If a solo international move in high school sounds bold, Lee can confirm.

“Living by myself in high school was very tough, but I think I matured through that…the freedom given to me came with a greater responsibility to my own life.”

Given his background and interests, upon arriving at the UW he immersed himself in The Henry M. Jackson School of International Studies classes to help “contextualize the Korean conflict in a regional and global sense” and to deepen his understanding of international conflicts. He is pursuing departmental honors in international studies and in Chinese, for which he received a FLAS Fellowship in 2012-13. The award helped him deepen his Mandarin fluency, allowed him to focus solely on his studies and grew his confidence.

“It felt like the U.S. government recognized me as someone who is valuable and worth investing in,” says Lee. “I feel like I have a moral duty to meet that expectation.”

Though driven, Lee is modest about his academic achievements and unique background. Part of this comes naturally to the articulate and unpretentious undergrad, and some grew out of his experiences at UW. He vividly remembers meeting guest-speaker Robert Galucci, the Italian American academic and diplomat who was the chief U.S. negotiator during the North Korean nuclear crisis of 1994, who told him that intelligence helps any diplomat, but that humility is key.

He also learned to value constructive criticism from mentors like his advisor Associate Professor Deborah Porter, Professor Yong-Chool Ha and Professor David Bachman who critiqued, guided and helped him sharpen the focus of his thesis.

Beyond his dedication in the classroom, Taiwan was “a life changing experience for me,” Lee remembers, who spent the academic year abroad in Taipei as a 2013-14 Boren Scholar with additional support from a Fritz Scholarship. As the only student hailing from UW, he was pushed outside his comfort zone to befriend locals and practice his Mandarin. Inquisitive Taiwanese asked his opinions about the U.S. government shutdown while he heard their perspective on Chinese politics. He left feeling like an insider.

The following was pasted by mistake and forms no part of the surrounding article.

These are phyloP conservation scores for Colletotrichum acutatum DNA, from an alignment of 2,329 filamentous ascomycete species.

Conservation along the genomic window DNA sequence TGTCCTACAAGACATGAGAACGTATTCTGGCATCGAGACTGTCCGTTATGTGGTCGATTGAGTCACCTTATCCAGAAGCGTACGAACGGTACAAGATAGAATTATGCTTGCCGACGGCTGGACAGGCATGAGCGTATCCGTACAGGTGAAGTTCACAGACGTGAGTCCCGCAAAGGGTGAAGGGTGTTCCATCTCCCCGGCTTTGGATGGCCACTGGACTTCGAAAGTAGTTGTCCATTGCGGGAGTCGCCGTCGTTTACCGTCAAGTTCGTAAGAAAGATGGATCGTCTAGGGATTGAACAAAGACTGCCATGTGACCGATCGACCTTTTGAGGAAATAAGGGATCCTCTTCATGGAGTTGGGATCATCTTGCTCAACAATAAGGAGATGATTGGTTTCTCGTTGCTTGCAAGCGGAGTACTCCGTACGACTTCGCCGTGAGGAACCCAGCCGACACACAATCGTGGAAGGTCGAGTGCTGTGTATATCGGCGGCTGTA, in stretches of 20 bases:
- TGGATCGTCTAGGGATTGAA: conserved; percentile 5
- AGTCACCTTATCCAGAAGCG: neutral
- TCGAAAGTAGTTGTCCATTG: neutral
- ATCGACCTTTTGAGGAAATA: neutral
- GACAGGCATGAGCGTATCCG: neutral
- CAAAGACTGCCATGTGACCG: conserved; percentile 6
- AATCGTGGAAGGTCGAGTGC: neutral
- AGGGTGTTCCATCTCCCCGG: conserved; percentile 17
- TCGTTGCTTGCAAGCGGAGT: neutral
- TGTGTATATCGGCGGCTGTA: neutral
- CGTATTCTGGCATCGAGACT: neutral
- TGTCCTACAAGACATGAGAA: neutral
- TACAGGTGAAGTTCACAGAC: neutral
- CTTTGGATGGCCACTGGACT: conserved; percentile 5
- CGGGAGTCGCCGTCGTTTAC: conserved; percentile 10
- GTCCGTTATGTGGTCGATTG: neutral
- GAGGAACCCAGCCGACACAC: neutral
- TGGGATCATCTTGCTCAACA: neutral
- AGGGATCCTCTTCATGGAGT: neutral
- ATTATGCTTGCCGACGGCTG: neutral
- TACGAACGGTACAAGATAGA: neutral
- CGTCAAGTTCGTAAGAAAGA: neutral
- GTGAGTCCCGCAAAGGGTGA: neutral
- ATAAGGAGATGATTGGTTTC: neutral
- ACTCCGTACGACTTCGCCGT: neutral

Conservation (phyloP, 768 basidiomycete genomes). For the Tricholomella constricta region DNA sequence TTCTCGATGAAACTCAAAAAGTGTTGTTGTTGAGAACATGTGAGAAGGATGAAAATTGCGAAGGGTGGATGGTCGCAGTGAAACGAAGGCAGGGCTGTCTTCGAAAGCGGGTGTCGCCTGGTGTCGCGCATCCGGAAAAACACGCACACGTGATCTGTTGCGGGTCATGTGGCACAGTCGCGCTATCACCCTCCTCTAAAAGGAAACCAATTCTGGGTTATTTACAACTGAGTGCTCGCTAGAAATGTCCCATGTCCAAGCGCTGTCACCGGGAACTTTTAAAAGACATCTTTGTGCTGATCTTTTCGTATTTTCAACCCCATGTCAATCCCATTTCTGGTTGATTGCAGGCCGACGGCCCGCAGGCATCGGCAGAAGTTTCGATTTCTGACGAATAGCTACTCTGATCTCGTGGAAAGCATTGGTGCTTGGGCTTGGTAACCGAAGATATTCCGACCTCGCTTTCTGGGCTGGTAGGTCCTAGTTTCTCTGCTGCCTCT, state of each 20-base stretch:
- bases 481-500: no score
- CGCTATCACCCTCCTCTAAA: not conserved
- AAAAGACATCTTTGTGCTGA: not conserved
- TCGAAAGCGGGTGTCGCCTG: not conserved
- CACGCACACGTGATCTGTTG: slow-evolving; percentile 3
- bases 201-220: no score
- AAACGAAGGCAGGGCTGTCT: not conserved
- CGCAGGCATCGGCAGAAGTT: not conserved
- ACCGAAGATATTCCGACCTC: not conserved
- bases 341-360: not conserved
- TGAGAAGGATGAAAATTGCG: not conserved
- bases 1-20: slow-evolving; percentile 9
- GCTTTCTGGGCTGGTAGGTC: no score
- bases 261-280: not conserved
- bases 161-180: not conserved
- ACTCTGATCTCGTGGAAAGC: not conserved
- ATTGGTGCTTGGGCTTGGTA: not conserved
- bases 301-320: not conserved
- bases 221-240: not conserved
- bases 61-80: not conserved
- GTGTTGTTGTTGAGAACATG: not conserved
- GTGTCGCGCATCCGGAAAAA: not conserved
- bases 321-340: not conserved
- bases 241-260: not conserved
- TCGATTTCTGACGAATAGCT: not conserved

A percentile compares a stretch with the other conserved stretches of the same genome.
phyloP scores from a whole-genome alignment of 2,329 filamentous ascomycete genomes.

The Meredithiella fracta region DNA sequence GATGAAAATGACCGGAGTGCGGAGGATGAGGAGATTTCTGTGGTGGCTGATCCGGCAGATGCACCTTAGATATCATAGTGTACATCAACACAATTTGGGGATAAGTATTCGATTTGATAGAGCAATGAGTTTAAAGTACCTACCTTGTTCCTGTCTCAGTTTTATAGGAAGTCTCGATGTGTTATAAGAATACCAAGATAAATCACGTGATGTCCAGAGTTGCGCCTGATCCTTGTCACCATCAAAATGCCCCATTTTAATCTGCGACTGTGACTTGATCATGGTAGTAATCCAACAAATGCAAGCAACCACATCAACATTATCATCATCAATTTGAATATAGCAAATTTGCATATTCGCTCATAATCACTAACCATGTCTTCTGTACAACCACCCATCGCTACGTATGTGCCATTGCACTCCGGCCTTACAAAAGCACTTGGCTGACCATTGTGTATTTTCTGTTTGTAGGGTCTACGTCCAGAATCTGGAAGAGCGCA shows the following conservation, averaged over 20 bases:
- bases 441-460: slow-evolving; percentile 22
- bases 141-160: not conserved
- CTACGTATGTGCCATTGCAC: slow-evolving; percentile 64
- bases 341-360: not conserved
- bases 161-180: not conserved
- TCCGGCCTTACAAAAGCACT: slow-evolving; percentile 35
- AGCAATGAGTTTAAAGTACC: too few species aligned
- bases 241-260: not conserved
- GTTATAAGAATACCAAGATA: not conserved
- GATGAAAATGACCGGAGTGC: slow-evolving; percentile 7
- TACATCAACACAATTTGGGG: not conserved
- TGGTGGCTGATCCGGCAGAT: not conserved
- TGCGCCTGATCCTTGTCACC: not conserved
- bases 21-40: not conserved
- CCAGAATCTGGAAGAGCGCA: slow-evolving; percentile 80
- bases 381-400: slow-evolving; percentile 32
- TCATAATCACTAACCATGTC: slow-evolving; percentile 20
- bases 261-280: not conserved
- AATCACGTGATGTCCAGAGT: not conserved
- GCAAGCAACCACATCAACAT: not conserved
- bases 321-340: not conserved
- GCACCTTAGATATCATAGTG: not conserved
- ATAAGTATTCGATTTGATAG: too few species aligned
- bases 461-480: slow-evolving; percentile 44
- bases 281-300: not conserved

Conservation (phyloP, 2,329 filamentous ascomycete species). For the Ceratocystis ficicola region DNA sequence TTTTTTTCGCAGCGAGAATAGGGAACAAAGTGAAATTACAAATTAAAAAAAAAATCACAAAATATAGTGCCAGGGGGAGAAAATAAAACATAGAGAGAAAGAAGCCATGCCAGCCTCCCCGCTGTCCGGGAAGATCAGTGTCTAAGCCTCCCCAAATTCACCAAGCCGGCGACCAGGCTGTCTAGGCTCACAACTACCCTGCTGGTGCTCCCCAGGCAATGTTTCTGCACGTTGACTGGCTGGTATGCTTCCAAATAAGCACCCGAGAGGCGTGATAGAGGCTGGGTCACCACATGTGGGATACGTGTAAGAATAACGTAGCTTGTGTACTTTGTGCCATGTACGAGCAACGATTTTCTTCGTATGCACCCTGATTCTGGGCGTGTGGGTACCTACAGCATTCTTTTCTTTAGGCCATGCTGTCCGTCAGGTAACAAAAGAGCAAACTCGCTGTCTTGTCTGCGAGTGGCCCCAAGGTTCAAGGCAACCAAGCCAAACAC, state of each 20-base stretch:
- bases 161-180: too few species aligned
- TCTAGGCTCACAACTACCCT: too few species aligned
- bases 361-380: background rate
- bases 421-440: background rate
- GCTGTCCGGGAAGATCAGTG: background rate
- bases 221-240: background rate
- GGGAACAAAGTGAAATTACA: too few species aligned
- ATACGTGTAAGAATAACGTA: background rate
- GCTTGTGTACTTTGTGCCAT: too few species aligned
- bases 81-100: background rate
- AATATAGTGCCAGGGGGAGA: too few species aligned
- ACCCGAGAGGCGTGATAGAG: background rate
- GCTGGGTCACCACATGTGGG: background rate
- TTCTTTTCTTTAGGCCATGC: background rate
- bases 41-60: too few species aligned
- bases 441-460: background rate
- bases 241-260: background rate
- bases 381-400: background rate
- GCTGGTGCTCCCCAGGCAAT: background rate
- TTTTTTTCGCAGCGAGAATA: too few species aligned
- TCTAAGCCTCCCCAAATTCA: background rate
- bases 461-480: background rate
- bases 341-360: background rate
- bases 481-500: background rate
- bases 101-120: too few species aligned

“I probably deepened my understanding about Taiwan more than any reading I could have done.”

On a personal level, it was reading the book “Wonder” by R.J. Palacio while abroad that resonated the most. To him, the book underscored that “the best way to make the world a better place is to be kinder to other people,” an idea which has clearly directed his undergraduate research and future career aspirations in diplomacy.

Just as he reflects thoughtfully about his own evolution at the UW, he also speaks with boundless enthusiasm about the future and how he might contribute to peace in East Asia. One gets the feeling that he is just getting started.

Back to the spring 2015 UAA e-newsletter >

University of Washington students like Benjamin Lee are supported by the Office of Merit Scholarships, Fellowships and Awards (OMSFA). OMSFA works with faculty, staff and student groups to identify and help promising students develop the skills and personal insights necessary to become strong candidates for local and national scholarships that help them expand their academic experience and follow their passions.